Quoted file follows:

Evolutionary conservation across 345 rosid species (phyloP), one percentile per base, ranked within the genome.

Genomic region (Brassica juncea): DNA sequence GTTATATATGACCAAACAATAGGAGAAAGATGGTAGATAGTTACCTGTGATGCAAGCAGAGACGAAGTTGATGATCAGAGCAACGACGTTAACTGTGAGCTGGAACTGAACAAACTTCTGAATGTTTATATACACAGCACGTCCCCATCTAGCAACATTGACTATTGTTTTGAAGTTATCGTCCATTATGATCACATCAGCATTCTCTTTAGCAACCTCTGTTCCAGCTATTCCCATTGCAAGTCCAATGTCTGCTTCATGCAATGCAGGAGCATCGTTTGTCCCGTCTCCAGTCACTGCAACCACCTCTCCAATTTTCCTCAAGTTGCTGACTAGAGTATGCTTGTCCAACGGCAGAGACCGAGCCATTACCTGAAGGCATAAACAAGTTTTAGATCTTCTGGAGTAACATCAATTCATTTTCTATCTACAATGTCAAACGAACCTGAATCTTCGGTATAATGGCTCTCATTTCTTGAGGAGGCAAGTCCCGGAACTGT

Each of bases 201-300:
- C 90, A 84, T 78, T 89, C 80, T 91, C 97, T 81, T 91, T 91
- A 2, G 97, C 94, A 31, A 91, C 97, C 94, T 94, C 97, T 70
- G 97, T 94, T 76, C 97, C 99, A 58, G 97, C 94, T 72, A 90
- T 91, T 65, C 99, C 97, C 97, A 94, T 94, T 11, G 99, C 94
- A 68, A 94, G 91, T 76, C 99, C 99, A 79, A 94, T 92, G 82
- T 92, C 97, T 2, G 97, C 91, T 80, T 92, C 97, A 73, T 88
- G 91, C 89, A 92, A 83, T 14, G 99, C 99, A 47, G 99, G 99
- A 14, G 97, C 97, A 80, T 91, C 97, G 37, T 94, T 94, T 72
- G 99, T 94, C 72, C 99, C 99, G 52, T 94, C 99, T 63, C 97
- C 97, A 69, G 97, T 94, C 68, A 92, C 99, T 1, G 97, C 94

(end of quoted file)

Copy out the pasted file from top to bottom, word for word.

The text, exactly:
Evolutionary conservation across 345 rosid species (phyloP), one percentile per base, ranked within the genome.

Genomic region (Brassica juncea): DNA sequence GTTATATATGACCAAACAATAGGAGAAAGATGGTAGATAGTTACCTGTGATGCAAGCAGAGACGAAGTTGATGATCAGAGCAACGACGTTAACTGTGAGCTGGAACTGAACAAACTTCTGAATGTTTATATACACAGCACGTCCCCATCTAGCAACATTGACTATTGTTTTGAAGTTATCGTCCATTATGATCACATCAGCATTCTCTTTAGCAACCTCTGTTCCAGCTATTCCCATTGCAAGTCCAATGTCTGCTTCATGCAATGCAGGAGCATCGTTTGTCCCGTCTCCAGTCACTGCAACCACCTCTCCAATTTTCCTCAAGTTGCTGACTAGAGTATGCTTGTCCAACGGCAGAGACCGAGCCATTACCTGAAGGCATAAACAAGTTTTAGATCTTCTGGAGTAACATCAATTCATTTTCTATCTACAATGTCAAACGAACCTGAATCTTCGGTATAATGGCTCTCATTTCTTGAGGAGGCAAGTCCCGGAACTGT

Each of bases 201-300:
- C 90, A 84, T 78, T 89, C 80, T 91, C 97, T 81, T 91, T 91
- A 2, G 97, C 94, A 31, A 91, C 97, C 94, T 94, C 97, T 70
- G 97, T 94, T 76, C 97, C 99, A 58, G 97, C 94, T 72, A 90
- T 91, T 65, C 99, C 97, C 97, A 94, T 94, T 11, G 99, C 94
- A 68, A 94, G 91, T 76, C 99, C 99, A 79, A 94, T 92, G 82
- T 92, C 97, T 2, G 97, C 91, T 80, T 92, C 97, A 73, T 88
- G 91, C 89, A 92, A 83, T 14, G 99, C 99, A 47, G 99, G 99
- A 14, G 97, C 97, A 80, T 91, C 97, G 37, T 94, T 94, T 72
- G 99, T 94, C 72, C 99, C 99, G 52, T 94, C 99, T 63, C 97
- C 97, A 69, G 97, T 94, C 68, A 92, C 99, T 1, G 97, C 94